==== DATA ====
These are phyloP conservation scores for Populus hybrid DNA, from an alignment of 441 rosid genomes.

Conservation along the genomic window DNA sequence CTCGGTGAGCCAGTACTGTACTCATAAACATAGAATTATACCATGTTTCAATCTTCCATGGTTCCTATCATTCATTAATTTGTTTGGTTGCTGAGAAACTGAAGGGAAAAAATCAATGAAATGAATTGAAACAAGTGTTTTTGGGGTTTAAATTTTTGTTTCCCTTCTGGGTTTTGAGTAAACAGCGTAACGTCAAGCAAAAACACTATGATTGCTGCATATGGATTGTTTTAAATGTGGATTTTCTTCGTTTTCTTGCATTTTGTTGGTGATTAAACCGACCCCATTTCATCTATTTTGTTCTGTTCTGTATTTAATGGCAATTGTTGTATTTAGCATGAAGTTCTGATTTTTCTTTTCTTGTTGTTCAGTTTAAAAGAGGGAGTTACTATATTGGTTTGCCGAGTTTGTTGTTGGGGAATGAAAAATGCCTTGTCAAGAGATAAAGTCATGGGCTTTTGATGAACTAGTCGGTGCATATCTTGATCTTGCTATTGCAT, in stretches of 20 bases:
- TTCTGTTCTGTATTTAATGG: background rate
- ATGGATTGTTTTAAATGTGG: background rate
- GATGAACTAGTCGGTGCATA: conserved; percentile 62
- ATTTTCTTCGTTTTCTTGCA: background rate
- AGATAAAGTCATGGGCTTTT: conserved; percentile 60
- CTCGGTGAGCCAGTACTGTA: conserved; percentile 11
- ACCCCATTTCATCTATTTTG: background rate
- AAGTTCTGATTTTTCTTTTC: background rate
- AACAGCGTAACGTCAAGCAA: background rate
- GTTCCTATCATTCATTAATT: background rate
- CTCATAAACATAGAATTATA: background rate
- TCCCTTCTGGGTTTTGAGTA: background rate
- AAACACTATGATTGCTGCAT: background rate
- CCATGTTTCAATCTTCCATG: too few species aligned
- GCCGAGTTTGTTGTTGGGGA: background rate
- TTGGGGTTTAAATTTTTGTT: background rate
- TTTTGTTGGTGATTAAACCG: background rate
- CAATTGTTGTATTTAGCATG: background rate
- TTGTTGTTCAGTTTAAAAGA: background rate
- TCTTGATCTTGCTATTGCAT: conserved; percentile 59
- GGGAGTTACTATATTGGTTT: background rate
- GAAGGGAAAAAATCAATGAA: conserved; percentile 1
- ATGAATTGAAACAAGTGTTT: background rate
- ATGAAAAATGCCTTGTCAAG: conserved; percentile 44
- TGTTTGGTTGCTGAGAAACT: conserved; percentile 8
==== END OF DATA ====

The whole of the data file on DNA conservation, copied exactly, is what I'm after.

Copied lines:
These are phyloP conservation scores for Populus hybrid DNA, from an alignment of 441 rosid genomes.

Conservation along the genomic window DNA sequence CTCGGTGAGCCAGTACTGTACTCATAAACATAGAATTATACCATGTTTCAATCTTCCATGGTTCCTATCATTCATTAATTTGTTTGGTTGCTGAGAAACTGAAGGGAAAAAATCAATGAAATGAATTGAAACAAGTGTTTTTGGGGTTTAAATTTTTGTTTCCCTTCTGGGTTTTGAGTAAACAGCGTAACGTCAAGCAAAAACACTATGATTGCTGCATATGGATTGTTTTAAATGTGGATTTTCTTCGTTTTCTTGCATTTTGTTGGTGATTAAACCGACCCCATTTCATCTATTTTGTTCTGTTCTGTATTTAATGGCAATTGTTGTATTTAGCATGAAGTTCTGATTTTTCTTTTCTTGTTGTTCAGTTTAAAAGAGGGAGTTACTATATTGGTTTGCCGAGTTTGTTGTTGGGGAATGAAAAATGCCTTGTCAAGAGATAAAGTCATGGGCTTTTGATGAACTAGTCGGTGCATATCTTGATCTTGCTATTGCAT, in stretches of 20 bases:
- TTCTGTTCTGTATTTAATGG: background rate
- ATGGATTGTTTTAAATGTGG: background rate
- GATGAACTAGTCGGTGCATA: conserved; percentile 62
- ATTTTCTTCGTTTTCTTGCA: background rate
- AGATAAAGTCATGGGCTTTT: conserved; percentile 60
- CTCGGTGAGCCAGTACTGTA: conserved; percentile 11
- ACCCCATTTCATCTATTTTG: background rate
- AAGTTCTGATTTTTCTTTTC: background rate
- AACAGCGTAACGTCAAGCAA: background rate
- GTTCCTATCATTCATTAATT: background rate
- CTCATAAACATAGAATTATA: background rate
- TCCCTTCTGGGTTTTGAGTA: background rate
- AAACACTATGATTGCTGCAT: background rate
- CCATGTTTCAATCTTCCATG: too few species aligned
- GCCGAGTTTGTTGTTGGGGA: background rate
- TTGGGGTTTAAATTTTTGTT: background rate
- TTTTGTTGGTGATTAAACCG: background rate
- CAATTGTTGTATTTAGCATG: background rate
- TTGTTGTTCAGTTTAAAAGA: background rate
- TCTTGATCTTGCTATTGCAT: conserved; percentile 59
- GGGAGTTACTATATTGGTTT: background rate
- GAAGGGAAAAAATCAATGAA: conserved; percentile 1
- ATGAATTGAAACAAGTGTTT: background rate
- ATGAAAAATGCCTTGTCAAG: conserved; percentile 44
- TGTTTGGTTGCTGAGAAACT: conserved; percentile 8